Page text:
In accordance with Memorandum Circular No. AFF-04-01 issued by the Philippine Bureau of Immigration, the following are the procedures and requirements:
The applicant accomplishes the application form entitled “Petition for Dual
Citizenship and Issuance of Identification Certificate (IC)” pursuant to RA
9225.

The applicant submits the following documents, the original copies of which shall be presented:

2a.A photocopy of at least one of the following documents:


Philippine Birth Certificate

Old Philippine Passport;

Marriage Contract indicating the Philippine citizenship of the applicant;

Voter's affidavit or voter's identification card; or

Such other documents that would show that the applicant is a former natural born citizen of the Philippines as may be acceptable to the evaluating officer.

2b. In addition to the above, a photocopy of Certificate of Naturalization or in the absence of the same, an affidavit explaining the circumstances by which the foreign citizenship was acquired.

If the name of the applicant in the birth certificate or other documents submitted is different from that in his foreign passport and other documents, the applicant shall execute an affidavit explaining such difference and attach, as supporting documents, at least two (2) public or private documents showing the correct name of the applicant, the original copy of which shall be presented.

For each of the applicant's minor children who is below eighteen (18) years of age, each beneficiary shall submit photocopies of the following documents, the original copies of which shall be presented:

Birth certificate; and

Foreign passport

The applicant attaches to the application two (2) recent 2" x 2" photographs showing the front view. The beneficiary children are not required to submit photographs.

If the applicant is a Bureau of Immigration (BI) registered alien, he shall surrender the original ACR and ICR/CRTV, or in its absence, an affidavit explaining the loss of said documents for transmittal to the BI.

The applicant pays a processing fee of US$50.00 for himself and $25.00 for each beneficiary. The payment shall be in cash, bank draft or money order payable to the Philippine Consulate General.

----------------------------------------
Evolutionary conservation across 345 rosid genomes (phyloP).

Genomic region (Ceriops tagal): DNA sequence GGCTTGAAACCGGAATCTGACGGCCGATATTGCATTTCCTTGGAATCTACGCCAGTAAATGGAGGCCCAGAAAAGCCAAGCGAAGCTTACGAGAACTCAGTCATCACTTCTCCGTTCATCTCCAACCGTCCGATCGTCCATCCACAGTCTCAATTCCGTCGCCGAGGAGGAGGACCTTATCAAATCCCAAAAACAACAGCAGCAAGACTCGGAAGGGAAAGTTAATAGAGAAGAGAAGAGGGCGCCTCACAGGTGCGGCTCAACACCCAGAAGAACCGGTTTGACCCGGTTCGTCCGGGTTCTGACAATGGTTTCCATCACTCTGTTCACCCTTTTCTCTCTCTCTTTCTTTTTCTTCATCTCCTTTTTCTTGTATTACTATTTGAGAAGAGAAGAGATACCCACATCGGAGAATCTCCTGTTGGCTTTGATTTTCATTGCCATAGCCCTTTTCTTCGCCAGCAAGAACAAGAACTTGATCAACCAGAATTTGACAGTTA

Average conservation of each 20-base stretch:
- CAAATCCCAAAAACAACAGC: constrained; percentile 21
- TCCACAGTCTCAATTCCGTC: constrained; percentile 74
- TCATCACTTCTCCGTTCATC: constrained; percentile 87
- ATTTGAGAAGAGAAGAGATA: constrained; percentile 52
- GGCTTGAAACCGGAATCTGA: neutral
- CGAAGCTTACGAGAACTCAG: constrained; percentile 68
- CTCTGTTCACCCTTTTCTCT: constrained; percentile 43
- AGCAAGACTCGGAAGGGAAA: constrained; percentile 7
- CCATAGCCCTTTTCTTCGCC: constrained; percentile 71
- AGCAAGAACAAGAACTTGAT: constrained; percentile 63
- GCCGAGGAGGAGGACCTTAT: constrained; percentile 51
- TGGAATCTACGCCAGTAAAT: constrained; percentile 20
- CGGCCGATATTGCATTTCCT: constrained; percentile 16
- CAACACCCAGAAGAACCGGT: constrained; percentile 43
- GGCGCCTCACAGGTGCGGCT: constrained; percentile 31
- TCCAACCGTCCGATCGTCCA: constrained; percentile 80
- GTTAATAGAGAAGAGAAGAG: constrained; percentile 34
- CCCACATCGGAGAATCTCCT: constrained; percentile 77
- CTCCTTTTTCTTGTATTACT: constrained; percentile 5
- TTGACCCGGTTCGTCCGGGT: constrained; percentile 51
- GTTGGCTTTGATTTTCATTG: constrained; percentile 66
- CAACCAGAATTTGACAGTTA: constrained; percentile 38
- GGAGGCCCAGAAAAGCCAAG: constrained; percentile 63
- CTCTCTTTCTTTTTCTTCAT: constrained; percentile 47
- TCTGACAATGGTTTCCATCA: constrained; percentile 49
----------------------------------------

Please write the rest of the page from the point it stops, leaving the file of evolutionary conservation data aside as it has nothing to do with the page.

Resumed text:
After payment, the Consulate will process the applicant's application. The applicant is required to sign the Oath of Allegiance prepared by the Consulate and he will receive a notice of the date and time for taking the Oath of Allegiance before a Consular Officer.

After the applicant takes his oath, he will receive the original copy of his notarized oath of allegiance together with an Order of Approval issued by the Consulate, and the corresponding Identification Certificate, if available.

The Consulate forwards to the BI in Manila the petition and supporting documents, including oath of allegiance, order of approval, ACR and ICR/CRTV (if any).

10. What is the use of the Identification Certificate as prescribed under Memorandum Circular (MC) AFF-05-002?

The Bureau of Immigration has clarified that the Identification Certificate (IC) only serves as a substitute to a Philippine passport in case a dual citizen is carrying a foreign passport when returning to the Philippines. In effect, it is advisable for those who have acquired dual citizenship to use both their Philippine and foreign passports when returning to the Philippines.

11. What documents should a person possess to prove his Philippine citizenship before a Philippine immigration officer?

Pursuant to paragraph (A) of Memorandum Order (MO)No. AFF-04-025 dated 14 Dec. 2004 issued by the Philippine Bureau of Immigration (BI), the following shall be considered as substantial proof of Philippine citizenship:

Genuine and valid Philippine passport; and/ or

Original Identification Certificate issued by the Philippine Bureau
of Immigration, if applicable.

12. What is the use of the Identification Certificate?

The Identification Certificate (IC) may serve as alternative proof of Philippine citizenship in case a dual citizen is unable to present his/her Philippine passport when returning to the Philippines. Since issuance ICs usually takes time, it is advisable for those who have acquired dual citizenship to apply for Philippine passports.

13. What documents shall be presented by a dual or multiple citizen upon arrival in the Philippines?

Filipinos with dual or multiple citizenships are advised to present both their Philippine and foreign passports. Arrival details shall be stamped on both.

In case only a foreign passport is presented, the traveler may still be admitted into the Philippines for an indefinite period of stay, provided he presents a valid Identification Certificate.

On the foreign passport, the immigration officer shall stamp either of the following, whichever is applicable:

“PP” – if a Philippine passport is also presented, or
“IC” – if an Identification Certificate is presented.
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14. What documents shall be presented by a dual or multiple citizen upon departure from the Philippines?